Please use this identifier to cite or link to this item: http://hdl.handle.net/10553/42599
Title: The interaction between external and internal knowledge sources: an open innovation view
Authors: Díaz-Díaz, Nieves L. 
de Saá-Pérez, Petra 
UNESCO Clasification: 5306 Economía del cambio tecnológico
Keywords: Innovaciones tecnológicas
Empresas
Issue Date: 2014
Publisher: 1367-3270
Journal: Journal of Knowledge Management 
Abstract: Purpose: The purpose of this paper is to study the external sources of knowledge that better exploit internal knowledge in order to innovate. Design/methodology/approach: A balanced panel of 1,266 firms that respond to the Survey of Business Strategies for a five-year period was used, which represents a total of 6,330 observations. Findings: The influence of the absorptive capacity on new products is significant, with an inverted U-shaped relationship. The interaction between external sources of knowledge and firm's absorptive capacity has a negative effect on innovation up to a certain level (substitution effect), after which that interaction improves the innovation of firms, displaying a complementary effect. Practical implications: Firms with excess of internal sources of knowledge do not obtain better innovative results because overtime firms tend to inertia and need external sources of knowledge to obtain new knowledge. Firms must be conscious that the effect on innovation of using a strategy of external knowledge acquisition could be different depending on their internal knowledge base level. Thus, those firms that select their strategies to combine knowledge appropriately will have better results. Originality/value: This paper reveals that the positive effect of internal sources of knowledge on innovation decline after it reaches a high level because those firms with strong absorptive capacity may enter a state of organizational inertia that reduces their innovation. This research enhances the importance of identifying each of the external knowledge sources likely to be used, since their influence on innovation differs depending on the level of internal knowledge. Finally, this study is based on panel data models, which allows us to control unobservable heterogeneity improving earlier studies that had to rely on cross-sectional data.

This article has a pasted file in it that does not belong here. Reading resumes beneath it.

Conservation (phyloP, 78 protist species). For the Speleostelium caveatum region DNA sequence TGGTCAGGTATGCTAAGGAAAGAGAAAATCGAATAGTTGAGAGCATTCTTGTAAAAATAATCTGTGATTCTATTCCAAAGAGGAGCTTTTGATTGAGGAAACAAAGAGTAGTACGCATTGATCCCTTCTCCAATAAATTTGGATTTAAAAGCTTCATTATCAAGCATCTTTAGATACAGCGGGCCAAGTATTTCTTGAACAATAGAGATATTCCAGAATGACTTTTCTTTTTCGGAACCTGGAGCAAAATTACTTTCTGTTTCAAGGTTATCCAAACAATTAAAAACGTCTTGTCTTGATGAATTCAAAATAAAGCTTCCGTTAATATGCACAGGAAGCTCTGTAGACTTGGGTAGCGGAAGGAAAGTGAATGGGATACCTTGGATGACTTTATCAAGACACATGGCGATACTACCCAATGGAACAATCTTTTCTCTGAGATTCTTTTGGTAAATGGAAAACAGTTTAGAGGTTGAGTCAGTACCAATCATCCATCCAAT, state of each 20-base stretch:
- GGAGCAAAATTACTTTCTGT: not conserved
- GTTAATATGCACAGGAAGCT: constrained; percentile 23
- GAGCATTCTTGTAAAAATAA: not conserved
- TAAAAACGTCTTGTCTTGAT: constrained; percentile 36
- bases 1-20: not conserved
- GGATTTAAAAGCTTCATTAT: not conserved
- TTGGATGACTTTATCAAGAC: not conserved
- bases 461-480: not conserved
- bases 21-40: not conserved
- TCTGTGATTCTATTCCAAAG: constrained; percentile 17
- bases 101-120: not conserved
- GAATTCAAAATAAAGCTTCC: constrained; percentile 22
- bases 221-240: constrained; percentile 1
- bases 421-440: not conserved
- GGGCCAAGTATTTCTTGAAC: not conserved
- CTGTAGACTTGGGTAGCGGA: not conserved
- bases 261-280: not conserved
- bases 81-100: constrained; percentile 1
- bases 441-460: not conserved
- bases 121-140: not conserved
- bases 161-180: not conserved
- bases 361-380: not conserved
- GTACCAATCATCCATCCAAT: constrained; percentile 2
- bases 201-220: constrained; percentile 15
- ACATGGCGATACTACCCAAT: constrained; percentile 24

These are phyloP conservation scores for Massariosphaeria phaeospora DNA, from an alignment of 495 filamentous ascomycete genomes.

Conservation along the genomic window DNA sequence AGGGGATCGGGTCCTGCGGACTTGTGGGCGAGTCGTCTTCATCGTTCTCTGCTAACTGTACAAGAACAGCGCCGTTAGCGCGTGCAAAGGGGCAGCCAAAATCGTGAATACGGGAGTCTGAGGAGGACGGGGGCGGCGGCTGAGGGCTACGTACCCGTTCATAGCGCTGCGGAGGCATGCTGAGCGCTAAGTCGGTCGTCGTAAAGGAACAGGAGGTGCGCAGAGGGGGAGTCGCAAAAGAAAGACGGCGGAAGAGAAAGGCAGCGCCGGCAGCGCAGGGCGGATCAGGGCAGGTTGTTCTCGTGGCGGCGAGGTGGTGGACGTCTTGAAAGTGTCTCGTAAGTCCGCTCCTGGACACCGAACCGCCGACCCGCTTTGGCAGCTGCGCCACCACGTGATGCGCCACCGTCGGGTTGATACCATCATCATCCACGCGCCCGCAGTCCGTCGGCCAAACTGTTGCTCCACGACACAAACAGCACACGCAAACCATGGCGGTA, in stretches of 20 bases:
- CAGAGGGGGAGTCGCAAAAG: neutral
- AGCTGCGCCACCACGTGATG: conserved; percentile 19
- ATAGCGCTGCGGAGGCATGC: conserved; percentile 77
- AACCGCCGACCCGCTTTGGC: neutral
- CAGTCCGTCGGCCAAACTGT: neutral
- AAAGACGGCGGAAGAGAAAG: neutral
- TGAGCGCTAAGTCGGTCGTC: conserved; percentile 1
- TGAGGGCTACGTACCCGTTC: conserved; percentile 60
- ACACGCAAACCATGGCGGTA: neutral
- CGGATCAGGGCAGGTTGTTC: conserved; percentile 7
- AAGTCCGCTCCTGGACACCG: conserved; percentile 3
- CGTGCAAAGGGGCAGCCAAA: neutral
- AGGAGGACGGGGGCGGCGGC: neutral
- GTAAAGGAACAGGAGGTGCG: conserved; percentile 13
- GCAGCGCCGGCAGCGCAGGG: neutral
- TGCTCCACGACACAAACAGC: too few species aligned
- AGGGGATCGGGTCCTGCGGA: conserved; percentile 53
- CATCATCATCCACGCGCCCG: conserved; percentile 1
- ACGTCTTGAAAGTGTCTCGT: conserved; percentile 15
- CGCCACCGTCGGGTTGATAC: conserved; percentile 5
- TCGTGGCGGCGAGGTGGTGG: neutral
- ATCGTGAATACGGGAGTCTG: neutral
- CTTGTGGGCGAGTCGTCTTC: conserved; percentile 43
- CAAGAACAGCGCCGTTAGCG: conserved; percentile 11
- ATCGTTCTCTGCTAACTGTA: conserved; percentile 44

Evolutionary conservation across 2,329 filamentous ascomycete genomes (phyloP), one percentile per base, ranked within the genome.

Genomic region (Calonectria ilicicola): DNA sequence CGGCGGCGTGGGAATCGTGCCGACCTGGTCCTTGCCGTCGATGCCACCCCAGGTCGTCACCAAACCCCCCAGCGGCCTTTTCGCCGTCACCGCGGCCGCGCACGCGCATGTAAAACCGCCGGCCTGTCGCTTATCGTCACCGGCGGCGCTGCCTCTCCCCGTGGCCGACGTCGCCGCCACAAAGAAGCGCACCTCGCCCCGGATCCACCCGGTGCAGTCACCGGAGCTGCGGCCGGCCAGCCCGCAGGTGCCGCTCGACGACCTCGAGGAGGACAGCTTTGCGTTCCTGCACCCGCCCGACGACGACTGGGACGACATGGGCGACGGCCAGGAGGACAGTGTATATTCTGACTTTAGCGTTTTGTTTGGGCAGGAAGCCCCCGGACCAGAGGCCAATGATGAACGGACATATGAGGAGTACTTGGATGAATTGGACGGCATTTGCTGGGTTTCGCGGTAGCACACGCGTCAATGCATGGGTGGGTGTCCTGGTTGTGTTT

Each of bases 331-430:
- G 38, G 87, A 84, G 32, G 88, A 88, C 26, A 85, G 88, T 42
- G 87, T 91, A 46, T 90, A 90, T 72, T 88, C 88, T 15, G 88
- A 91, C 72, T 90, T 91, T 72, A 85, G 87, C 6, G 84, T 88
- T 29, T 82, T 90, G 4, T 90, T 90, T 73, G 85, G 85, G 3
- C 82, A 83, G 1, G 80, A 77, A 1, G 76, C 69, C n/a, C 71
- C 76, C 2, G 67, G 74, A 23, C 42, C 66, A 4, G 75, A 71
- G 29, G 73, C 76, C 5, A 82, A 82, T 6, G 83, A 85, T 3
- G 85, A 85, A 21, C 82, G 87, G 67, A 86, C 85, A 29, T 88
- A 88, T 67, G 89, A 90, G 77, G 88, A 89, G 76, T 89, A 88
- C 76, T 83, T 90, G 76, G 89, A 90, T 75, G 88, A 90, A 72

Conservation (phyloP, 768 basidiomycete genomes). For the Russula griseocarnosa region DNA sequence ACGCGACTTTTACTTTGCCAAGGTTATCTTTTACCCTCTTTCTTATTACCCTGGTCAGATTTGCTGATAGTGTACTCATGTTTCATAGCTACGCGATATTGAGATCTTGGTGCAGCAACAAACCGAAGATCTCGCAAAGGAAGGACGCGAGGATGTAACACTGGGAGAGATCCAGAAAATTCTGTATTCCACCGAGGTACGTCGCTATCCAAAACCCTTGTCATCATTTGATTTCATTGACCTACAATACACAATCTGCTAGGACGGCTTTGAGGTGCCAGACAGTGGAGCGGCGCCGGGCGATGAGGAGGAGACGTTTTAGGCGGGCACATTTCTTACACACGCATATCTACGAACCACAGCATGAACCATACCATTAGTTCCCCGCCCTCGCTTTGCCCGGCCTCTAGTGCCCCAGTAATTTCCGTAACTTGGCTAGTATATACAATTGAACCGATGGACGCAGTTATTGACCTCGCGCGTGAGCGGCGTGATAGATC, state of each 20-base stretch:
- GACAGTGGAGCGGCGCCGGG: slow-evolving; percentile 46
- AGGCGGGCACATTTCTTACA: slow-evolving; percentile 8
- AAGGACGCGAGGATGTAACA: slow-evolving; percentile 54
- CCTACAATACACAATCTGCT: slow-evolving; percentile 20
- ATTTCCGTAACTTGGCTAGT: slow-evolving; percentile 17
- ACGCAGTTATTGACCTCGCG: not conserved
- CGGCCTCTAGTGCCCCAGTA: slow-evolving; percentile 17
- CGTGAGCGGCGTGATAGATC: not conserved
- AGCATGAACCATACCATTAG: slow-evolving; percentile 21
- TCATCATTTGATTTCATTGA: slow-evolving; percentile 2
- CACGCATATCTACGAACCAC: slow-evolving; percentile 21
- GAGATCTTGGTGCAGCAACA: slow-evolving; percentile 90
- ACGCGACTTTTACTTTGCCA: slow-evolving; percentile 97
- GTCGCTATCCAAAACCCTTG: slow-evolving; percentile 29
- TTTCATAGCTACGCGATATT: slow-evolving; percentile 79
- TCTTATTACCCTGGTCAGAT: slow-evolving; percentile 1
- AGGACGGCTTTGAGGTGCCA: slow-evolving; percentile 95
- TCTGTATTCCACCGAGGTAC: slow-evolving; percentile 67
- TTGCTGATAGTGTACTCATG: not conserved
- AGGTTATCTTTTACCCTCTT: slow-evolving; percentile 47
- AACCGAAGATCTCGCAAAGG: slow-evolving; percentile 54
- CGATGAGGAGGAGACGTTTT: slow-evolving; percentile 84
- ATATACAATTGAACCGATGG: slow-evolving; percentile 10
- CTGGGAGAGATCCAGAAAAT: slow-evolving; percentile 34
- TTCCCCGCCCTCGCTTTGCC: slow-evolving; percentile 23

URI: http://hdl.handle.net/10553/42599
ISSN: 1367-3270
DOI: 10.1108/JKM-07-2013-0257
Source: Journal of Knowledge Management[ISSN 1367-3270],v. 18, p. 430-446
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